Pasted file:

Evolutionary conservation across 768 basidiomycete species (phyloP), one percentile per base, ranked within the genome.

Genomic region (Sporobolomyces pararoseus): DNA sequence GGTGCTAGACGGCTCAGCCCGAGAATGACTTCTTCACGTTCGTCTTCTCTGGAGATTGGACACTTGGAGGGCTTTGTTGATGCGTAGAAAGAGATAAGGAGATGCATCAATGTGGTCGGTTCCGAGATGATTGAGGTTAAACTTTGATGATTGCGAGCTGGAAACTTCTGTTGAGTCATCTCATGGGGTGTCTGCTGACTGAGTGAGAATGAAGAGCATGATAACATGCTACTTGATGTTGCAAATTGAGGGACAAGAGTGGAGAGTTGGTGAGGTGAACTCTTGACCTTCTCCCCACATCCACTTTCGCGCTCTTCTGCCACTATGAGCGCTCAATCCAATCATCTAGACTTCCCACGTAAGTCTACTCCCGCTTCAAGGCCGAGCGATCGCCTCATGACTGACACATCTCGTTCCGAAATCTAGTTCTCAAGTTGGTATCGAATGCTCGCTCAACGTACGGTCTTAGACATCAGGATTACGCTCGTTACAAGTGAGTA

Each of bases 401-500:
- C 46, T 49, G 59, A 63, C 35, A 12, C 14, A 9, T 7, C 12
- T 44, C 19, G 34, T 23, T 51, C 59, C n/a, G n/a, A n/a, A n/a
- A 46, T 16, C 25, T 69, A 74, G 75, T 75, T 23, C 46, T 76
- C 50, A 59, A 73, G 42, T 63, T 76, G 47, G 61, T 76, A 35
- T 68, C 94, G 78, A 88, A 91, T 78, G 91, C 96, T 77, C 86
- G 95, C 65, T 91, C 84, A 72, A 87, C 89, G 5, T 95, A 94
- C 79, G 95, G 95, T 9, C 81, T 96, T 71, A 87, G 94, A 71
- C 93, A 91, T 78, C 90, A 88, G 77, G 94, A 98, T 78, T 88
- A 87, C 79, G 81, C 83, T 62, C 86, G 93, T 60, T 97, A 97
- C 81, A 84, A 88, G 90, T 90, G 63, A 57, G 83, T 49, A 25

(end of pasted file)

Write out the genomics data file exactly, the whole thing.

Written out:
Evolutionary conservation across 768 basidiomycete species (phyloP), one percentile per base, ranked within the genome.

Genomic region (Sporobolomyces pararoseus): DNA sequence GGTGCTAGACGGCTCAGCCCGAGAATGACTTCTTCACGTTCGTCTTCTCTGGAGATTGGACACTTGGAGGGCTTTGTTGATGCGTAGAAAGAGATAAGGAGATGCATCAATGTGGTCGGTTCCGAGATGATTGAGGTTAAACTTTGATGATTGCGAGCTGGAAACTTCTGTTGAGTCATCTCATGGGGTGTCTGCTGACTGAGTGAGAATGAAGAGCATGATAACATGCTACTTGATGTTGCAAATTGAGGGACAAGAGTGGAGAGTTGGTGAGGTGAACTCTTGACCTTCTCCCCACATCCACTTTCGCGCTCTTCTGCCACTATGAGCGCTCAATCCAATCATCTAGACTTCCCACGTAAGTCTACTCCCGCTTCAAGGCCGAGCGATCGCCTCATGACTGACACATCTCGTTCCGAAATCTAGTTCTCAAGTTGGTATCGAATGCTCGCTCAACGTACGGTCTTAGACATCAGGATTACGCTCGTTACAAGTGAGTA

Each of bases 401-500:
- C 46, T 49, G 59, A 63, C 35, A 12, C 14, A 9, T 7, C 12
- T 44, C 19, G 34, T 23, T 51, C 59, C n/a, G n/a, A n/a, A n/a
- A 46, T 16, C 25, T 69, A 74, G 75, T 75, T 23, C 46, T 76
- C 50, A 59, A 73, G 42, T 63, T 76, G 47, G 61, T 76, A 35
- T 68, C 94, G 78, A 88, A 91, T 78, G 91, C 96, T 77, C 86
- G 95, C 65, T 91, C 84, A 72, A 87, C 89, G 5, T 95, A 94
- C 79, G 95, G 95, T 9, C 81, T 96, T 71, A 87, G 94, A 71
- C 93, A 91, T 78, C 90, A 88, G 77, G 94, A 98, T 78, T 88
- A 87, C 79, G 81, C 83, T 62, C 86, G 93, T 60, T 97, A 97
- C 81, A 84, A 88, G 90, T 90, G 63, A 57, G 83, T 49, A 25